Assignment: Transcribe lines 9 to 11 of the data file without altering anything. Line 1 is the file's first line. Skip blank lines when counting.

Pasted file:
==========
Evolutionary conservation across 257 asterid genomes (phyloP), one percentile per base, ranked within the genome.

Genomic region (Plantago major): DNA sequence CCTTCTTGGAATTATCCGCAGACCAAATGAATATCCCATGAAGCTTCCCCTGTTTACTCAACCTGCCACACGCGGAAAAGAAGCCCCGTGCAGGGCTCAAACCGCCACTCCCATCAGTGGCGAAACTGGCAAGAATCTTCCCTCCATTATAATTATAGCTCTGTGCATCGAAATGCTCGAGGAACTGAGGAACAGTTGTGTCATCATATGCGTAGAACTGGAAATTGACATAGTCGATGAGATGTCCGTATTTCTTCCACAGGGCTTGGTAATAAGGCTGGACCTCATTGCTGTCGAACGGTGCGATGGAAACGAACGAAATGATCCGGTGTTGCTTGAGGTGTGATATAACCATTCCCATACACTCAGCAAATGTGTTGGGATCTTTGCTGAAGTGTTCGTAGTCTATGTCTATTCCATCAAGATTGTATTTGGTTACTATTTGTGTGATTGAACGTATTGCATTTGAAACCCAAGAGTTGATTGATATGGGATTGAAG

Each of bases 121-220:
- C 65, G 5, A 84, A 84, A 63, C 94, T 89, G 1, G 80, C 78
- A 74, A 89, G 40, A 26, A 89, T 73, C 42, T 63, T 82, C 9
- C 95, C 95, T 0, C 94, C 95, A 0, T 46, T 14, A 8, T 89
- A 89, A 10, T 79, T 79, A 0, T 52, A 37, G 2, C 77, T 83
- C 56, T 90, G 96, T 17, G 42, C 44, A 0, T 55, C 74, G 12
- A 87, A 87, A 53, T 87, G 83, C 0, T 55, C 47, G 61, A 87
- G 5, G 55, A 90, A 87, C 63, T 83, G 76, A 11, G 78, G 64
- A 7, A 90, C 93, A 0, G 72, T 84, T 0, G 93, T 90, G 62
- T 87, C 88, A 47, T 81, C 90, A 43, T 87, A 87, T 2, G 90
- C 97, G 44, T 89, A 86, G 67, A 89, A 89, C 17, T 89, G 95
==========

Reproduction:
- A 87, A 87, A 53, T 87, G 83, C 0, T 55, C 47, G 61, A 87
- G 5, G 55, A 90, A 87, C 63, T 83, G 76, A 11, G 78, G 64
- A 7, A 90, C 93, A 0, G 72, T 84, T 0, G 93, T 90, G 62